Anyone over the age of 50 distinctly remembers where they were at the time President John F. Kennedy got shot. This is also true for people who recall the spaceship “Challenger” blowing up in the sky, or when the planes crashed into the Twin Towers during 911. This “Flashbulb Memory” can bring back intellectual thoughts and visuals of the event, which is called a traumatic experience.

What is PTSD? (Post-Traumatic Stress Disorder)

The main difference between a traumatic experience and PTSD is that your frontal lobe gets hijacked by the trauma, activating the autonomic system and causing a loss of control over your feelings. Symptoms of PTSD can include but are not limited to:

  • Feeling anxious
  • Stomach Issues
  • Sleep Issues

One example of PTSD would be seeing a fire and suddenly reliving a traumatic event such as your house burning down as if it were occurring presently. PTSD causes a loss of all concepts of time and rational flight, causing your body to react as if this were a life or death situation.

Notable Authors in the Field of Trauma

There are many notable authors who specialize in trauma, and I’ve been blessed during my training to either have trained with them, worked with them, or have been able to share their knowledge with your in previous and forthcoming book reviews. To name just a few, Dr. Bessel van der Kolk, M.D. – The Body Keeps the Score, Babette Rothschild – The Body Remembers, and Deb Shapiro – Your Body Speaks your Mind. Each of these books have in-depth explanations of how your body has reacted to trauma and offers great suggestions on how to help.

Treatment Options

  • EMDR – Eye Movement Desensitization and Reprocessing Therapy
    Founded by Dr. Francine Shapiro in 1990
  • Energy Psychology – TFT (Thought Field Therapy) and EFT (Emotional Freedom Therapy)
    Founded by Roger Callahan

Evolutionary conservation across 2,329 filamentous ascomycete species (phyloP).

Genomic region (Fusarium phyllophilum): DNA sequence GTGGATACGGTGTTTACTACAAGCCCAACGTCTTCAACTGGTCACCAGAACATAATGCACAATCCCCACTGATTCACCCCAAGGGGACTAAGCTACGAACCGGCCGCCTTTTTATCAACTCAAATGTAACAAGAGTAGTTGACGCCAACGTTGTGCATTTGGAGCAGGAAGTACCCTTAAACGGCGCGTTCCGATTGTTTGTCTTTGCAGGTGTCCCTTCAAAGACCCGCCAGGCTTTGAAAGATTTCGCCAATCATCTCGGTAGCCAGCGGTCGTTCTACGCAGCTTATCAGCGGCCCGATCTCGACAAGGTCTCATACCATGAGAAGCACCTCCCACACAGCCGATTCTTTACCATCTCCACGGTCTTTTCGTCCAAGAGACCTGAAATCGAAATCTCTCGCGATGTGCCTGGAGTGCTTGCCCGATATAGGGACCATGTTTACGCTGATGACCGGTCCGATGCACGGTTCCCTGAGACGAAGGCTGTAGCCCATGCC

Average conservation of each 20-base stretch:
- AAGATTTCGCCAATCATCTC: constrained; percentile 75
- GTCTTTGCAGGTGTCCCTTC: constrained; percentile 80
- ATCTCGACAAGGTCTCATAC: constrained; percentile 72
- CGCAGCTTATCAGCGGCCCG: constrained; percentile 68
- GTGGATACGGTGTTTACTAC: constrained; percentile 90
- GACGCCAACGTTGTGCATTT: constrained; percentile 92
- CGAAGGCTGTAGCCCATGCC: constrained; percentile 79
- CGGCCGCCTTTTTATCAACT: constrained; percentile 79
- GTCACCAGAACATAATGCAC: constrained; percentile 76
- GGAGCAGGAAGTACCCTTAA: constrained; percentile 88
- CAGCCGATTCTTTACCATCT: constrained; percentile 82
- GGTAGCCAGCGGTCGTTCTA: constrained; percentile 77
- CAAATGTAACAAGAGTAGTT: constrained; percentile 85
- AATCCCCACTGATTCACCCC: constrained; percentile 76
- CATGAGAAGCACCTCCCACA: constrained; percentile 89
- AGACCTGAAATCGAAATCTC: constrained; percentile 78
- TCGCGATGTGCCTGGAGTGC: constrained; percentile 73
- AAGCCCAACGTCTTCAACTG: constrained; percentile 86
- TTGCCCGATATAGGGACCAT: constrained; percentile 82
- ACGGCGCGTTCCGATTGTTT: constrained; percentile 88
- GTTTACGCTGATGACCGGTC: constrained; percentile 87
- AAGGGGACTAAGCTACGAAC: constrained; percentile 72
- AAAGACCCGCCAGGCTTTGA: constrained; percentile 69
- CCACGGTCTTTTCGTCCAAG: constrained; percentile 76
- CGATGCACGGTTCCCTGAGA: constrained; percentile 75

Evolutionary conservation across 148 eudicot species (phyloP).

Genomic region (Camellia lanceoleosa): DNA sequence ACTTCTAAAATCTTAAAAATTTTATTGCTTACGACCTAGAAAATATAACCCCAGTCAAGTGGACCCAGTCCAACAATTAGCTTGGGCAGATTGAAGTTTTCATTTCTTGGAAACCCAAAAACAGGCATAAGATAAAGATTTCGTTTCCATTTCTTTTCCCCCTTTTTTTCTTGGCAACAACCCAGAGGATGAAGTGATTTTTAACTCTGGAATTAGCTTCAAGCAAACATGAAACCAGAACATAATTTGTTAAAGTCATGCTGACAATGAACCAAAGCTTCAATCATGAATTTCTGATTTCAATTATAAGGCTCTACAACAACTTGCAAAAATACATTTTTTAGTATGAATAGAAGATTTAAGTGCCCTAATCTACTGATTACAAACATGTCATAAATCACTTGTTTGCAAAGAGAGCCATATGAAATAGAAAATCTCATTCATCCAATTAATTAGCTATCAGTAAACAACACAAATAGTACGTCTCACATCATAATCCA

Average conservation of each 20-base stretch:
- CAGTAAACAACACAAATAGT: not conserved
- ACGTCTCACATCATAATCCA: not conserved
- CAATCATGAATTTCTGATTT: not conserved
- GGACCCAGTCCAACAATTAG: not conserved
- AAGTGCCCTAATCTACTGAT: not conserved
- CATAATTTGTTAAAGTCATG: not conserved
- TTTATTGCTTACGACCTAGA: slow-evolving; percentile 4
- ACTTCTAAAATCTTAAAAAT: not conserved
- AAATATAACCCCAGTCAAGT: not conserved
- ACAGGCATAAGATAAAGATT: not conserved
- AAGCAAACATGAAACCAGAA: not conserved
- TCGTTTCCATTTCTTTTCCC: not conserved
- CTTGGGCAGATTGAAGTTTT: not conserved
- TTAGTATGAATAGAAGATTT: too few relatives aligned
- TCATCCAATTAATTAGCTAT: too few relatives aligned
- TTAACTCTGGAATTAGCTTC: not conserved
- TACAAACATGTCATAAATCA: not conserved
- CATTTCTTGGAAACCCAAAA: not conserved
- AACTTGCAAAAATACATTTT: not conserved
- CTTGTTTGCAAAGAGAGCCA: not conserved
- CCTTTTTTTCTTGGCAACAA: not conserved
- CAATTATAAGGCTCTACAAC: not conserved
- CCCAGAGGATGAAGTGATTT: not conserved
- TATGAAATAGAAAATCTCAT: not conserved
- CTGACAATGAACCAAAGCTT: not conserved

• Hypnosis

For additional treatment methods included Neurofeedback, please visit our PTSD and Trauma Treatments page.

Trauma Won’t Go Away, But There is Help and Hope

As mentioned above, traumatic events form a flashbulb memory that will stay with you for life. However, working with the various methods suggested above, you can retrain or rewire the frontal lobe to help you respond, rather than react. While I wish I could say that these treatments work every time, recently the spontaneous explosions around North Andover from the gas line leakage had me remembering flash backs to my car exploding in my carport and burning down half my house in 1982. Although I was frightened, I called my brother and told him of my experience, and he was my “frontal lobe”, reminding me that my house was fine and that I was too.

This Brain Injury Awareness Month remember that no matter how traumatic your experience was, there is Help and Hope. That’s why I co-authored the book Coping with Concussion and Mild Traumatic Brain Injury. Inside you’ll find methods and solutions for every symptom of Post-Concussion Syndrome (PCS), Trauma, and PTSD. Every book purchased during the month of March will see a portion of the proceeds donated to the BIAA (Brain Injury Awareness Association) to support their mission to advance awareness, research, treatment, and education and to improve the quality of life for all people affected by brain injury.

Buy the book here


Dr. Diane® Roberts Stoler, Ed.D.
7 Hodges Street
N. Andover, MA 01845
Phone: (800) 500-9971
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Dr. Diane is a catalyst for change

Image Credit Elaine Boucher

Within each person shines an inner light that illuminates our path and is the source of hope. Illness, trauma, suffering and grief can diminish the light and shroud hope. I am a catalyst for hope and change, offering a way to rekindle this inner light.